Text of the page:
I love this picture book for the illustrations, poetic text, and inspiring story that urges us to remember the tragedy of 9/11 and the human spirit that enables us to over come all obstacles. If you haven't had a chance to read this book, I highly recommend it. It is an excellent and appropriate choice to read with your children or students this week, and currently there's at least 19 copies available through the Akron Library :)

Tuesday, August 10, 2010

word study

Word study is a key component of reading instruction - and according to a four blocks approach - should be about one fourth of your literacy instruction.

One way to incorporate word study is through the activity making words. The idea behind making words is to get students actively involved in creating words. Using this kinesthetic, constructivist activity keeps students attention and engaged in word study. (Nice use of edu buzz words, eh?)

Letters (either on cards, written on paper, I like to use magnets)
Surface (paper, table, or I sometimes use a cookie sheet with the letter magnets)

Come up with a "magic word" and from that word, derive smaller words, typically centered around a rime or word family. (ie, I've used the term wheelbarrow and used the rimes are, ole, ow, etc. to come up with words such as howl, owl, bowl, bow, row, etc.)

Determine the order you will have students construct the words, and think of cues. Either state the word you want them to make, or provide a clue to suggest what the words is. As you move through the words, you can say something like rearrange the letters in "bowl" to make the word "blow".

Walk the students through the activity. Let them know that all the letters can be used to make a mystery word. Students like to try and guess what the word is. End the activity with the mystery word.

Make sure the words you are asking students to make are age and reading level appropriate or you'll end up with bored/frustrated kids! Also, make sure that you gauge the attentiveness of the students to keep the activity from running too long.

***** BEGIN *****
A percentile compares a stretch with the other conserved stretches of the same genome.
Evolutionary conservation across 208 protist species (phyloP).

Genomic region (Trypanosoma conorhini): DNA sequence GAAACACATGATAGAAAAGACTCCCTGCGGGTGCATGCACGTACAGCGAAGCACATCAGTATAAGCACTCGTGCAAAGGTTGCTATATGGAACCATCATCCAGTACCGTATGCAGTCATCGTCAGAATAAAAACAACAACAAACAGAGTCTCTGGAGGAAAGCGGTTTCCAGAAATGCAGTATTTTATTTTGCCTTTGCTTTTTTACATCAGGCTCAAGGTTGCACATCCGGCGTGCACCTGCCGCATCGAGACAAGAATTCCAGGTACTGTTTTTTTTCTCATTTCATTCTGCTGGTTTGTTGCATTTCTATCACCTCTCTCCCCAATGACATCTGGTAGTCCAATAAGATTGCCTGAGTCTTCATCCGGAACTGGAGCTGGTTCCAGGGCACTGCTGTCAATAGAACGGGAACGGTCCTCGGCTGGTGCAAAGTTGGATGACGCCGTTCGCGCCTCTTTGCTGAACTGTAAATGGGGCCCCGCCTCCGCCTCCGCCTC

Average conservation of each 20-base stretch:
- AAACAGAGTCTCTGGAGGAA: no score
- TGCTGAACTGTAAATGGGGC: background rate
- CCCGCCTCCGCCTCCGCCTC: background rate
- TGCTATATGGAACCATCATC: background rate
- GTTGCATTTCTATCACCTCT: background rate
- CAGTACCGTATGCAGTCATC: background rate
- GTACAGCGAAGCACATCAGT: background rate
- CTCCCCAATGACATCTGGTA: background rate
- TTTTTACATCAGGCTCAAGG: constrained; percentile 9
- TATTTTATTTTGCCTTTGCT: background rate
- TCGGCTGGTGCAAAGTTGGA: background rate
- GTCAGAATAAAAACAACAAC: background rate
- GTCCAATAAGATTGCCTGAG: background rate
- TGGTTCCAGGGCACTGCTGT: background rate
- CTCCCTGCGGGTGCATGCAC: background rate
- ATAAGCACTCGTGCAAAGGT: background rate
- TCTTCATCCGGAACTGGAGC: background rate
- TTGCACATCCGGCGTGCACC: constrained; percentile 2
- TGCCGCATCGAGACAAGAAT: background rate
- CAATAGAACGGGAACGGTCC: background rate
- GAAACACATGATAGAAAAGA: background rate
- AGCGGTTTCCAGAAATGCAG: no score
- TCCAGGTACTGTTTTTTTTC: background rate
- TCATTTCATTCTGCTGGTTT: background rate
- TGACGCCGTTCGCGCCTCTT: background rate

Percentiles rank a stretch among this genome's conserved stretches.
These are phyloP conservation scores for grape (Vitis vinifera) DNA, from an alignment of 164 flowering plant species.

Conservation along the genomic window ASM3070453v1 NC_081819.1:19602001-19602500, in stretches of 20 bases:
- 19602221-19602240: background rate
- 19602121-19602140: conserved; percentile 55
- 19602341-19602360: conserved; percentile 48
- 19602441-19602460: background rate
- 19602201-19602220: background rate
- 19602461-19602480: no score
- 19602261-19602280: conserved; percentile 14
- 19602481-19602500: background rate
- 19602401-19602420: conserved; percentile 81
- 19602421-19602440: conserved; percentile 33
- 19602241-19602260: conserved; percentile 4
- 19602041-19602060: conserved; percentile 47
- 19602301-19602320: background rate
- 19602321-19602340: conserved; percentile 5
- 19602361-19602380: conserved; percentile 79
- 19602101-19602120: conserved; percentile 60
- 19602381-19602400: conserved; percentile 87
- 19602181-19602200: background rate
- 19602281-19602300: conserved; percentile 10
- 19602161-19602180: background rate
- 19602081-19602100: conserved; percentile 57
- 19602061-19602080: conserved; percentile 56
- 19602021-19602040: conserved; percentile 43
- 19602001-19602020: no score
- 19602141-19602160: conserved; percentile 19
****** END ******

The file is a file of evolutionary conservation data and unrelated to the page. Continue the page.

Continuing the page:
Tuesday, July 27, 2010

10 reasons your student needs more strategies beyond "sound it out"

The English language is a bit complex. Because of the many different origins of English words and the ever evolving nature of the language, students need more tricks-of-the-trade for decoding unknown words than the old mantra "sound it out."

Here's 10 reasons why:

1. The bandage was wound around the wound.

2. The farm was used to produce produce.

3. The soldier decided to desert the dessert in the

4. They were too close to the door to close it.

5. The buck does funny things when the does are present.

6. The dump was so full that it had to refuse more refuse.

7. I had to subject the subject to a series of tests.

8. The wind was too strong to wind the sail.

9. When shot at, the dove dove into the bushes.

10. Since there is no time like the present, he thought it was time to present the present.

Saturday, July 3, 2010


Many literacy educators are familiar with countless word games - and they're great. I'm sure I'll post about some of my favorites in the future. But I think a lot of us are unfamiliar with wordle. Its a fun website where you use text to create graphics.  All the words use (removing all words except for nouns and verbs) are sized according to the number of times each is used in the text.

Below is an example of a wordle created from the most important sentences of manifestos on the use of multicultural literature in the classroom created in my most recent grad class.

Tuesday, June 22, 2010

summer reading & a free book

Border's summer reading program - Double Dog Dare - gives a child under 12 a free book for reading ten books. Check out the link for the details. The free book is restricted to certain titles, but its still a free book! All you have to do is fill out a form you download from the website, read ten books, bring your completed form back to a Border's, and get your free book. Sounds like a great incentive for summer reading!